What’s there to say about “Baywatch” that hasn’t already been discussed ad nauseam? The summer blockbuster, which premieres in theaters on Thursday, has been covered by most publications, vloggers and movie buffs. Do a quick Google search on the cinematic reboot of the popular Nineties show and you can listen to stars Alexandra Daddario and Kelly Rohrbach answer questions on eerily similar topics (what the actors did to get into shape for their respective roles, who’s dating Zac Efron, whether there’d be more or less boobs than the original) about 15 times apiece.
It does, therefore, behoove viewers to accept “Baywatch” for what it is: campy, raunchy and goofy, and above all, fun.
At Monday night’s advanced screening of the film — hosted by The Cinema Society with Hugo by Hugo Boss, Women’s Health and Svedka — Rob Huebel, who plays Captain Thorpe, said he accepted the truth about “Baywatch” early on, and didn’t parse words about the meaning behind its fame.
“Wait, why is it popular? Because of the writing,” he joked. “No. It’s just sexy people, with sexy bodies, in sexy bathing suits. That’s why the show is popular.”
Attendees at the event, which included the aforementioned Daddario, Rohrbach, Ilfenesh Hadera, Jon Bass and Zac Efron — who stopped to take photos, then dashed away from the red carpet, his flack in tow — were also trying to piece together what exactly it is that draws people to this kind of movie.
Perhaps it’s the filmic stylings of Dwayne Johnson, who was missing from Monday night’s screening. In a recent GQ profile, the man formerly known for his refrain, “Can you smell what The Rock is cooking?” and who is now the highest paid actor in the world is described as hitting what’s called “all four quadrants,” winning the hearts and minds of old men, young men, old women and young women. That recipe is one for success, guaranteeing ticket sales and lots of eyes.
“Baywatch” doesn’t necessarily need a plot, because the charisma and slapstick humor the characters — even those who have been typecast as serious intel-gatherers — bring is enough to keep audiences giggling. One of the first scenes involves Bass getting his nether regions stuck between the wooden slats of a beach chair. But add a narrative to the movie the writers did: the motley crew, led by Johnson, realizes a drug ring is slanging what’s called “Flakka,” causing deaths and mystery on the beach.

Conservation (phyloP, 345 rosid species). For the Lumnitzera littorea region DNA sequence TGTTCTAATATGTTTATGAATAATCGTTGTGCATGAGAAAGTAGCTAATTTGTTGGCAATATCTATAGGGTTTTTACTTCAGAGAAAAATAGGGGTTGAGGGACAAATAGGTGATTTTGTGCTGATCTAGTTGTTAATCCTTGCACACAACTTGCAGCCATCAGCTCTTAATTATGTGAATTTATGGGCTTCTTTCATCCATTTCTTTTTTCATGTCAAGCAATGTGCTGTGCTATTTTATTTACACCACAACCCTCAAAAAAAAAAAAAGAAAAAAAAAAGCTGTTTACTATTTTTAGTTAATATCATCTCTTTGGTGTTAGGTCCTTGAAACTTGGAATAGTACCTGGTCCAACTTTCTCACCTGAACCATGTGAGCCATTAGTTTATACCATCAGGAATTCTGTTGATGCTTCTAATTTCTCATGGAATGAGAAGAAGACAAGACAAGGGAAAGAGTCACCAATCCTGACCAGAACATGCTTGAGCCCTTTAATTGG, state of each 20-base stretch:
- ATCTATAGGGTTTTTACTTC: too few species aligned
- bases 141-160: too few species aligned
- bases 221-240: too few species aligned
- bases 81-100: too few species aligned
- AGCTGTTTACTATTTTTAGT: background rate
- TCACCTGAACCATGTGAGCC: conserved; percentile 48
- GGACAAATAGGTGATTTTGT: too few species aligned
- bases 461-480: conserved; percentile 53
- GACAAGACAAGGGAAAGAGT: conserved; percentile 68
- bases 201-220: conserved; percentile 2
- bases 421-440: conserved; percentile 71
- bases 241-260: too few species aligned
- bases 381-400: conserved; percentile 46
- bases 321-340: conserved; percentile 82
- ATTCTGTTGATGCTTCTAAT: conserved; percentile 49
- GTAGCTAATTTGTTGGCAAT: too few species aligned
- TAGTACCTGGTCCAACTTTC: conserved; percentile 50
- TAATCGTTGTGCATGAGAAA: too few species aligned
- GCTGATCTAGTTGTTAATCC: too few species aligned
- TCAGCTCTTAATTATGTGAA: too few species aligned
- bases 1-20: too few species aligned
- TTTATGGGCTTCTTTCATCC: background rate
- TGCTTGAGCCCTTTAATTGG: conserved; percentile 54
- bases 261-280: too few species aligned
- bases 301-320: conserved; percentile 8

Priyanka Chopra, who plays villain Victoria Leeds, said the role — which marks her Hollywood debut — was originally written for a man. But she said this version of “Baywatch” has taken the gaze away from the women’s bodies and, instead, turned it upon the men.
“Look, entertainment is entertainment,” she said. “Entertainment will be what it is. But in this movie, I’ve seen, especially with all the girls, the kind of determination and work that it took to be in those bodies, and the kind of focus they had. These are powerful, badass women who have owned their suits and are playing incredible characters.”
Once the credits and gag reel rolled, guests cut down Orchard Street to Mr. Purple, where the after party was held. Although most of the actors were long gone, Daddario hung about, chatting with a glass in her hand. The actress plays the object of Efron’s affection, and has certainly borne the brunt of body-focused questioning during the press tour for the film. When asked what her ideal role would be in a future film, the native New Yorker took a second to think. “I like doing comedy, because I think making people laugh is a wonderful feeling,” she said. “But I want to tell stories, I want to make people feel things. I want to do things that are different.”
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